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Old 09-17-2018, 08:44 AM
Snowflake's Avatar
Snowflake Snowflake is offline
Join Date: Oct 2009
Location: Victoria, BC, Canada
Posts: 3,268

Originally Posted by Sam Buchanan View Post
A thought exercise....shoot a canopy and frame at the tail of your airplane with a velocity of 150+ mph and see if any catastrophic damage occurs.....
Try keeping an aerodynamically indeterminate shape like a canopy in a straight line at 150mph... Given the starting orientation, it's likely it will climb as it departs, possibly clearing the tail.

And, it could only accelerate from 0mph to 150mph (relative to the aircraft) in the 10 feet between the aft canopy latch and the vertical stab if it stopped dead when released... It will start out with the speed of the aircraft and decelerate until it gets to the tail. It may only have 20mph difference at that point.

For a tip-up water landing, unlatching everything may be enough... It'll probably open when you hit the water. Maybe with enough force to depart from the airplane.
Rob Prior
1996 RV-6 "Tweety" C-FRBP (formerly N196RV)
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Old 09-17-2018, 10:04 AM
rvbuilder2002 rvbuilder2002 is offline
Join Date: Jul 2005
Location: Hubbard Oregon
Posts: 7,951

Originally Posted by Steve Melton View Post
anti-splat vert stab straps may help prevent that. slow down and jettison, flip over, unstrap and swim away. simple as that.

put on your safety glasses before jettison.
I think it would be foolish to assume that the only damage to be concerned about if a canopy were to contact the vertical stab, would be failure of the fwd attach point.......

It would also be foolish to assume that anyone that just flipped in an airplane... into water.... at high speed with no protection from a canopy (I.E., your face / upper body takes the full brunt and force of impacting the water) will be clear minded enough to unbuckle seat belts and then swim out of the airplane.......
Any opinions expressed in this message are my own and not necessarily those of my employer.

Scott McDaniels
Hubbard, Oregon
RV-6A (aka "Junkyard Special ")
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Old 09-17-2018, 11:42 AM
luigi_from_italy luigi_from_italy is offline
Join Date: Jun 2006
Posts: 29

To Snowflake

As I mentioned, I do not have a clear recall of the flip, I think (but I am really not sure) that I have perceived the first "touch", again no big decellaration (but, maybe, adrenaline was pumping enough to feel it unreal).

A factor might be the flaps which, in my case, were at 0 and also the the damaged wing could have made the stall speed slightly higher.
Flaps do not make a huge difference in RVs (not as much as 40 degress in a C172), but, maybe, could have prevented the flip? I don't know, for sure I did not deploy flaps due to high risk of "changing" something in the weak equilibrium that I perceived in that moment looking at flap itself and wing.

My consideration is that the most dangerous situation is ditching in shallow water where the aircraft can easily fall inverted on the bottom of the sea with almost zero possibility of egress.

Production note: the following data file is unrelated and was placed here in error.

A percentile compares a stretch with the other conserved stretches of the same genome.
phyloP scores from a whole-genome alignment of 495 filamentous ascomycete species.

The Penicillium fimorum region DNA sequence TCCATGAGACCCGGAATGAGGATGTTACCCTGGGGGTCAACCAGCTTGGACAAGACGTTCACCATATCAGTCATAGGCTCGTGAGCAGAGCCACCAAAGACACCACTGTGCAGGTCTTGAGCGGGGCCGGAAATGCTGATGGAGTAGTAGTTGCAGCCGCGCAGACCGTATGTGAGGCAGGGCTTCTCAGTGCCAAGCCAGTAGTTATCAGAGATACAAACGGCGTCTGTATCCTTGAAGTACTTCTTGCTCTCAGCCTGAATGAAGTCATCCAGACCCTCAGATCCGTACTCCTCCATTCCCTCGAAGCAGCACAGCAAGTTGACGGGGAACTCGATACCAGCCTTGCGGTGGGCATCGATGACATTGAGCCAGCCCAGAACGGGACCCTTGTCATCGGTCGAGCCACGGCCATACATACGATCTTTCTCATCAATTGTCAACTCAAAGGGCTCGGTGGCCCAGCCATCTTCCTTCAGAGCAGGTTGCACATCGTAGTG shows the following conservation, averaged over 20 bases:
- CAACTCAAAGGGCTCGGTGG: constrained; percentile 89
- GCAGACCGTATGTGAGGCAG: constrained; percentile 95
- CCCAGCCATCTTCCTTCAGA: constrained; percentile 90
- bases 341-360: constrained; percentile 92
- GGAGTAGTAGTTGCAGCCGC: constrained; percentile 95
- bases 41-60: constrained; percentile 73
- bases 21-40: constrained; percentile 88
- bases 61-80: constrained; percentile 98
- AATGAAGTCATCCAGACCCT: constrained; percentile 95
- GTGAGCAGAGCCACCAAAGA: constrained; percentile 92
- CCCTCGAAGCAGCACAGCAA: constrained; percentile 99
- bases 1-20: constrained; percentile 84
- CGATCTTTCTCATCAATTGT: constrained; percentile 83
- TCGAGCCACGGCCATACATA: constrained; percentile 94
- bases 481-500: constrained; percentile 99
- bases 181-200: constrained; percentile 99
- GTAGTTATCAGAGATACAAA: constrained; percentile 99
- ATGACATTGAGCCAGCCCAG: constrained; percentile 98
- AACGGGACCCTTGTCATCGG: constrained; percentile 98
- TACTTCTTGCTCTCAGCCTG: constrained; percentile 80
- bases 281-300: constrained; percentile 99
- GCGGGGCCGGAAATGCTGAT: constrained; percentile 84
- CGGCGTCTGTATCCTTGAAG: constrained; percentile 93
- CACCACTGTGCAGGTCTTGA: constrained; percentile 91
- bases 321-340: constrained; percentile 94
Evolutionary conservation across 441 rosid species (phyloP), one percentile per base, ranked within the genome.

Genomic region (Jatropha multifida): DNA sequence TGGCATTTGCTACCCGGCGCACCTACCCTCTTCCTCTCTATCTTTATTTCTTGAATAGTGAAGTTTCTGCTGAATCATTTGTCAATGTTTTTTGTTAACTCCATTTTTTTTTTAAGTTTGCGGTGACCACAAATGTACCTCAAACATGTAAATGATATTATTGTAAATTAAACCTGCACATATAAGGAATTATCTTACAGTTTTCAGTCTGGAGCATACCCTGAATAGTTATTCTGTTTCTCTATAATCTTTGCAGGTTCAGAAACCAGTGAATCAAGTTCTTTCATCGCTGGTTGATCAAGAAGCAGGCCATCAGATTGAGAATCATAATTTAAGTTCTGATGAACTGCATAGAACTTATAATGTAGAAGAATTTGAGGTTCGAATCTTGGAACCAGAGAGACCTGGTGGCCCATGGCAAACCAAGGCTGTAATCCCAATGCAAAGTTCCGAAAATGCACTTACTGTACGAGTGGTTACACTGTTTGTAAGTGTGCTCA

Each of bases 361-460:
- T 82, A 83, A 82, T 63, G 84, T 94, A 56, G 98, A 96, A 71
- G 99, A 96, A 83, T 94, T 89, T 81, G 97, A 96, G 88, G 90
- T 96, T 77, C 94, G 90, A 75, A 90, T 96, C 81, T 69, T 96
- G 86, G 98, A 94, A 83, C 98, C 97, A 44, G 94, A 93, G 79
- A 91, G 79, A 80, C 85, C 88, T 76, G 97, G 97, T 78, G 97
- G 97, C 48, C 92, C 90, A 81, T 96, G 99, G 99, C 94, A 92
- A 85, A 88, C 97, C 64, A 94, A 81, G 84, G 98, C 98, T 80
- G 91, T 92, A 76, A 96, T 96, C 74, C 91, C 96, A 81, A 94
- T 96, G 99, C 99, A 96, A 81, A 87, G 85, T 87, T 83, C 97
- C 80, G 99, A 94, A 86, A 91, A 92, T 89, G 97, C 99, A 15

Luigi Wilmo Franceschetti
Brescia, Italy
Former RV7 Owner & Pilot
Now Extra 330 LT Owner & Pilot
Instagram luigifranceschetti
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Old 09-18-2018, 07:50 PM
Tom @ N269CP Tom @ N269CP is offline
Join Date: Oct 2017
Location: Green Cove Springs, FL
Posts: 52

Originally Posted by luigi_from_italy View Post

My consideration is that the most dangerous situation is ditching in shallow water where the aircraft can easily fall inverted on the bottom of the sea with almost zero possibility of egress.

Ironically, the closed canopy may have kept you alive in this instance as it created an air pocket for you while you regained your senses and orientation.

May sound like a crazy idea, but maybe having a snorkel tube/hose/mouthpiece which you can manually extend through a removable plug on the cockpit floor would buy you time while the hydrostatic pressure around the canopy equalizes facilitating opening. Would be easy to stow for flights over water.

I can easily imagine how running through that event in your mind may give you nightmares. I'm really glad you survived to tell the tale and give us all something to think about. I'm sure I'm not the only one.
Kind regards,

Machinery Engineer
RV-8 N269CP
O-360-A1A w/Hartzell CS prop on 100LL
Slick-IC+PMag ignitions
Steam gauges, EI UBG-16 & FP-5, Garmin Aera 660
TruTrak autopilot (GPS coupled)
Infinity grip w/Matronics trim speed control
Reiff engine preheater
AntiSplat oil mist separator
MH O2 system

Location: Durango, CO (KDRO)
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Old 09-18-2018, 08:31 PM
moosepileit moosepileit is offline
Join Date: Dec 2010
Location: Floyds Knobs, IN
Posts: 310

Google a "HEED".

HEED 3 - The Original Helicopter Emergency Egress Device

$350 Amazon. Few minutes of SCUBA.
RV-6 N91GG, bought from builder.
O-320, slider, carb, mags, FP
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Old 09-18-2018, 10:18 PM
Gary7A Gary7A is offline
Join Date: Nov 2011
Location: Dalton, Ohio
Posts: 20
Default Worthwhile device

I've used a HEED both in dunker training and working
in my pond. If I ever fly much over water I'll buy one of my own.

Gary Kohler
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